The government recently launched a new round of publicity blitz to promote Korean culture abroad, this time involving the screening of a “fashion film” set in a Joseon period palace that is also a UNESCO World Heritage site.
The aim is two-fold: Let the world know the beauty of Korea’s palaces and, perhaps more urgently, send a clear message that hanbok belongs to Korea. The latter aim has gained urgency as Chinese media have been claiming that hanbok originates from China.
A popular hanbok designer known for her novel interpretations of the traditional attire produced a “fashion film” with a plot involving a Korean princess inviting princesses from around the world to a garden party.
When I first watched a short trailer of the video on YouTube, I was flabbergasted. Without prior knowledge of the storyline, I could not fathom why the models were wearing hanbok that appeared to mimic the conventions of Western-style party dresses – puffy skirts, multitiered skirts, sashes across the chest and even short capes. The glaringly bright fabrics did little to convey the typically graceful and elegant mood of hanbok.
After I learned of the premise of the “fashion film,” I was able to understand what the designer had attempted to do. Perhaps she had intended to show that hanbok can be worn by anyone around the world – after all, the “globalization of hanbok” has been one of the enduring goals of the Korean government, along with the “globalization of hansik” for the past decade or more.
What I still do not get, however, is why clothes that are not really reflective of the kind of hanbok that Koreans know and wear were used to promote hanbok. It is true that we no longer wear hanbok on a daily basis, reserving them for special occasions and ceremonies. The dresses that were shown in the video, however, were not something that most Koreans would wear even on special occasions.
“The Dream of a Princess” is a fashion film that reimagines hanbok in new ways. What the Cultural Heritage Administration perhaps overlooked is that this particular content may not have been the most ideal way of delivering the message that hanbok is Korean: It is unlikely that one will see Koreans wearing one of those designs either in daily life or on special occasions. If those hanbok look do familiar, it is probably because they bear greater resemblance to the costumes that are available at the myriad hanbok rental shops found near Seoul’s old palaces, than to actual hanbok that Koreans do wear.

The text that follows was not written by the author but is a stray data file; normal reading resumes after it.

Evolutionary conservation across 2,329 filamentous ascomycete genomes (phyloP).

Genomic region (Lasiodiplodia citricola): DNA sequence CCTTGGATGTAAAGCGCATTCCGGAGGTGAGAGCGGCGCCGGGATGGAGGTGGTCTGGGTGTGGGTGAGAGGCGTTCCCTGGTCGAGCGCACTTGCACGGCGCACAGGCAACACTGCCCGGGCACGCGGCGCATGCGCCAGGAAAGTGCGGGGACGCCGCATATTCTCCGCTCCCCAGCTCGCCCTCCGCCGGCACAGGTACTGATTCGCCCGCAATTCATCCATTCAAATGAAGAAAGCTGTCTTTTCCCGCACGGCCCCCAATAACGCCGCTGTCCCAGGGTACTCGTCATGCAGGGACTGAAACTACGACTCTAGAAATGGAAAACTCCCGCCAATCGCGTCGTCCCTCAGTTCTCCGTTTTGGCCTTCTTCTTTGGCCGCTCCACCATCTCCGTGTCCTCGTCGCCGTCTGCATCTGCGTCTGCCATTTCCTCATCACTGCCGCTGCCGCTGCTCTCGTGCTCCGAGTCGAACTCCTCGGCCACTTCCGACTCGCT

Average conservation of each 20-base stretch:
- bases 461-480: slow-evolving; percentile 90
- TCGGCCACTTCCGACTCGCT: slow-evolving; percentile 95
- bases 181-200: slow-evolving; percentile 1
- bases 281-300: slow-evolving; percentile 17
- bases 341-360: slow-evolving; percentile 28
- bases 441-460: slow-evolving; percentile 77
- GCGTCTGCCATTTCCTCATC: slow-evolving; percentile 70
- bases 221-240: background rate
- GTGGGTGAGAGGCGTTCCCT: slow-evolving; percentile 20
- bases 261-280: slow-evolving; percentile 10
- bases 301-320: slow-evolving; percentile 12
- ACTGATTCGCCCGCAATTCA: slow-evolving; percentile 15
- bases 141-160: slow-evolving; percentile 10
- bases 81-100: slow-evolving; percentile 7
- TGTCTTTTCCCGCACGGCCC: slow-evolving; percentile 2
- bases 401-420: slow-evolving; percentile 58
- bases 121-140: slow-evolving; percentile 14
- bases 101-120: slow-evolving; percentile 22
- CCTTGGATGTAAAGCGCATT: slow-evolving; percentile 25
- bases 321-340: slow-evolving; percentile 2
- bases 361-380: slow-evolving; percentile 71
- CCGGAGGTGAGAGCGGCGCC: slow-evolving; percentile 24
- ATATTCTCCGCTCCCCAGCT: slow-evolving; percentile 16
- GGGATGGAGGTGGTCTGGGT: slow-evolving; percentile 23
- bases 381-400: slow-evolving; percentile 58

The fashion film will be screened at a number of major cities abroad after a four-week run on an LED screen in New York City’s Times Square. My concern is that for most people watching the video, it would be their first encounter with hanbok. Without knowing what an “original” or traditional hanbok that people in Korea actually wear look like, they will look at those highly “designed” and “innovative” hanbok and think that those costumes are what people in Korea wear.
Innovation is inevitable with the changing times. Over time, all things change – the environment, people’s needs and tastes as well as aesthetics – and innovations are required to meet those changes.
However, successful innovations are those that are built on a solid foundation and tradition. Innovations should be natural, not forced, and there should be a guiding principle as to why such innovations are necessary.
----------------------------------------------------------------------------------------------------Kim Hoo-ran is the culture desk editor at The Korea Herald. – Ed.
By Kim Hoo-ran (email@example.com